Marvel Comics has missed an awesome super-hero -- Choreo! Choreo speaks to anyone, anytime, and is always understood; Choreo needs no capes, laser eyes or magic belts -- all he needs are dancers and space (sidewalks, subway platforms, stages or malls). And Choreo's statements can be repeated endlessly into the future!
Enter Joshua Beamish (from Kelowna, BC, Canada), our first super-hero to be presented in this Golden Age series. He is handsome and young; at once strong and kind. His clever muscles are powerful, gentle and sensual. He blends gesture, athleticism and dance as he weaves his magic. His deep-eyed boyish face silently asks dismaying questions, while deft quickness of mind and cunning insight baffle and beguile. His movement language is exciting, comforting and illuminating. And with all of this, his unique new voice gives evidence that fine art is at last returning to the stage.
A Talent from the Start
Choreography is his destiny:
My mom gave birth to me and weeks later I was in the studio with her while she was teaching. So she put me in tap dance first because I could make noise, and have fun. Then she put me into ballet from there, jazz, Ukrainian, Highland dance, musical theater, modern dance, hip-hop; I basically did absolutely everything. And I liked ballet the least.
Handed quality dance training from the start, he might have just enjoyed this activity. Yet his ambition developed:
I always thought I was going to be a commercial dancer. So my whole goal was to move to LA, and dance for Janet Jackson and Justin Timberlake, be in music videos and world tours -- I lived for that. But I also loved improvising.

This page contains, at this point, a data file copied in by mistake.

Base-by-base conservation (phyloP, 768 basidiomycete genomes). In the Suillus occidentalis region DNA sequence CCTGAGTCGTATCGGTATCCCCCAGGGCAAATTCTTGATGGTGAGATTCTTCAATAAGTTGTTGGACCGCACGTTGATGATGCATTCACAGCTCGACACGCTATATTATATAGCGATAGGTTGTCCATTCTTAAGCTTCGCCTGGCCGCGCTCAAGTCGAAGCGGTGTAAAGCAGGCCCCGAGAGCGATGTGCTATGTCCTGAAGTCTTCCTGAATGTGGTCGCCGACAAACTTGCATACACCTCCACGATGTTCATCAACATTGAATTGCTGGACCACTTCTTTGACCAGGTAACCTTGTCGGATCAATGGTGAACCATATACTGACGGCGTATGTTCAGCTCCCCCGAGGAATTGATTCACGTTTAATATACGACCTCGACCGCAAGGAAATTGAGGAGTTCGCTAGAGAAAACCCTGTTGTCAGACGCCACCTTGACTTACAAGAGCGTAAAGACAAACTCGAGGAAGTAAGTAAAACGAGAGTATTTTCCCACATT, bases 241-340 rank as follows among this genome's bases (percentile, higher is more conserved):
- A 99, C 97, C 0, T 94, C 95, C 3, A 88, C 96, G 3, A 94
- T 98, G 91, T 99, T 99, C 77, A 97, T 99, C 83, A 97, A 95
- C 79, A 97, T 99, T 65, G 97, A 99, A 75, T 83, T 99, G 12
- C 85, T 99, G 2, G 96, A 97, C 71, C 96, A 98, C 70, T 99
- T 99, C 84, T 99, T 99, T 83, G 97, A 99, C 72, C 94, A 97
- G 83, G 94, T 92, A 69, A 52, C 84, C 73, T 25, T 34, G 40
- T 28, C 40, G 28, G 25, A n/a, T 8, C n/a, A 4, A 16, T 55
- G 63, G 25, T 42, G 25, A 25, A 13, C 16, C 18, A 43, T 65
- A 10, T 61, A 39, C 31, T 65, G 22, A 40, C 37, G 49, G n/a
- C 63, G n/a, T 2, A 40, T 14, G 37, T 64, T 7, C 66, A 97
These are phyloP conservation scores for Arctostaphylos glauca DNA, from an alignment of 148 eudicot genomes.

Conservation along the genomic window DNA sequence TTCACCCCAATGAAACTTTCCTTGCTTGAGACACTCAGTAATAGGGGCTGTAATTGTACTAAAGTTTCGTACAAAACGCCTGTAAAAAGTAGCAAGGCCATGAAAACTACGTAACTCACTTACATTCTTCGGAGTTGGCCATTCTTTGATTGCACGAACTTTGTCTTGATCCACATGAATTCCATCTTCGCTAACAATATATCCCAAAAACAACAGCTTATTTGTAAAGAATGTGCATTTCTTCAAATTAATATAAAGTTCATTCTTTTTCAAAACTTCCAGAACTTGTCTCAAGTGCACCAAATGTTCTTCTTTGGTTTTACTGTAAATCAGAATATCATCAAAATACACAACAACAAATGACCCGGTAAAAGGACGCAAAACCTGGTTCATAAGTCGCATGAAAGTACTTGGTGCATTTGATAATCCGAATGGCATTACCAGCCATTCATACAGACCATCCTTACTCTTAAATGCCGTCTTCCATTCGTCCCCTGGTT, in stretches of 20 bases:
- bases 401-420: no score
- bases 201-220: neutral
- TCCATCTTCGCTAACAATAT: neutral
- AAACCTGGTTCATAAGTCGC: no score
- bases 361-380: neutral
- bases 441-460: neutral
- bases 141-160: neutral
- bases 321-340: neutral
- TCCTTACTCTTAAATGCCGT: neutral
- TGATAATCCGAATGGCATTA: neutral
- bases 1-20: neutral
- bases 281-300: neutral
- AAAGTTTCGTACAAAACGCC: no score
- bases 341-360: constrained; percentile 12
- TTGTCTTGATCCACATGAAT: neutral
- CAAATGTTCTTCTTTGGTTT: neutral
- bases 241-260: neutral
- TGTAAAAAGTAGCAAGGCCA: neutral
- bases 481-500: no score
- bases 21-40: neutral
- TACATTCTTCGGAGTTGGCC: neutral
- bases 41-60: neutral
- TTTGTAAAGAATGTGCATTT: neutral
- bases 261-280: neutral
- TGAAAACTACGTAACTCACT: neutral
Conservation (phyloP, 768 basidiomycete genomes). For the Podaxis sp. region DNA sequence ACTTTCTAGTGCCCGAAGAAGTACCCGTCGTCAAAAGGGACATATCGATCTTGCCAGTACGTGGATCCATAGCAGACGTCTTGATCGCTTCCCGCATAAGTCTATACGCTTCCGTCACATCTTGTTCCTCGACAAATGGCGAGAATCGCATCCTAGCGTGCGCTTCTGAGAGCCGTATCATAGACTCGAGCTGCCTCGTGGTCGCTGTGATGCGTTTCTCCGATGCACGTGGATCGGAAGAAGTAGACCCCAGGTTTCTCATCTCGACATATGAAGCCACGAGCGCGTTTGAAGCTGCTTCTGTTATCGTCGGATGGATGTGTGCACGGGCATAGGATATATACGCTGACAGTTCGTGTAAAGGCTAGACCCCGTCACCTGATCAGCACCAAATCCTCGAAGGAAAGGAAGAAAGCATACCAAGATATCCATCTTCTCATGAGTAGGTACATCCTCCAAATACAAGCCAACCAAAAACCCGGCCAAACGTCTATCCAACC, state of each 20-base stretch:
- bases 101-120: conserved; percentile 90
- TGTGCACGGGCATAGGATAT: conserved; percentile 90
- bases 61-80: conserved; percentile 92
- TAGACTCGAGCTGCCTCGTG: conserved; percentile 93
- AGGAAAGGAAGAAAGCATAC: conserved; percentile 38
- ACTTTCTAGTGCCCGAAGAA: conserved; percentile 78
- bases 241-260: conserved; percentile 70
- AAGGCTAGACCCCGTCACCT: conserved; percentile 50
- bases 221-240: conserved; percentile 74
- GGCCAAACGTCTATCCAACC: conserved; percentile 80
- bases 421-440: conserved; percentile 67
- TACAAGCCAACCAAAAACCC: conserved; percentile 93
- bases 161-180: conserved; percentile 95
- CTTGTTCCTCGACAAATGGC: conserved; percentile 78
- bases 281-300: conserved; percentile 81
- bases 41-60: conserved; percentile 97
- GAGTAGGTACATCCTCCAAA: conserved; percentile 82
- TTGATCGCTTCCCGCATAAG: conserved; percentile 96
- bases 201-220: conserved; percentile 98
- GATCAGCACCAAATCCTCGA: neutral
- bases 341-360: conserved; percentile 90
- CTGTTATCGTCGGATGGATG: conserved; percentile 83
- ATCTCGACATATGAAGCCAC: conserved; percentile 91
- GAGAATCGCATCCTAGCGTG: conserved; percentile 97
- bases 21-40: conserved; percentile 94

This love evolved to the point that artistry eclipsed commercial interests.
So I think inherent in me was this interest in movement exploration, and contemporary expression through my body. And the older I got, and the more I used that as a vehicle to express my artistic interests, the further I moved away from commercial dance, and it became something that I [only] ever did to make paychecks every so often to support my artistic work.
His Choreographic Process Brings Pieces to Life
Beamish choreography does not begin with an idea, something to say. He explores kinetic instincts and impulses, usually responding to music. He believes in his sensibilities, confident we are all similar. After his stream-of-conscious motion poetry is invented, he places movements into the bodies of dancers, watching the results. Ultimately, then, he organizes what he sees -- finding eloquence, dissonance and interrelationships -- creating the embryo of a new work.
Once the piece is set, and the movement has been settled into something, then it's very much about something for me. And the pieces have very clear ideas and messages and feelings that I'm trying to communicate. And I will direct the dancers within that movement almost like actors delivering lines in a play. And so my direction process moves into very much like a theater director, even if my work is highly kinetic and virtuosic. But, because it's also so gestural, I think they need to understand what those actions are saying inherently to someone.
He says of movement's universal language:
I believe that actions always say something --anything anyone does with their body: body language, that's what it is. And so the engagement and resonance of what actions leave us with are of my primary artistic concern.
Sitting in the audience, Beamish choreographic works bring awareness of connection, opportunity, and the need for each to understand the other. His choreography shouts: pay attention!; look at each other!; listen to what is being said!; never forget you are NOT alone in life!
Tools for Cutting
His work Tools for Cutting shows both the awkwardness when forced to do something that is against one's nature, trying to fill expectations' big boots, and also the fulfillment when you are allowed to be who you are. Thus, by contrasting rejection with the ecstasy of celebrated personal truth, he instructs us.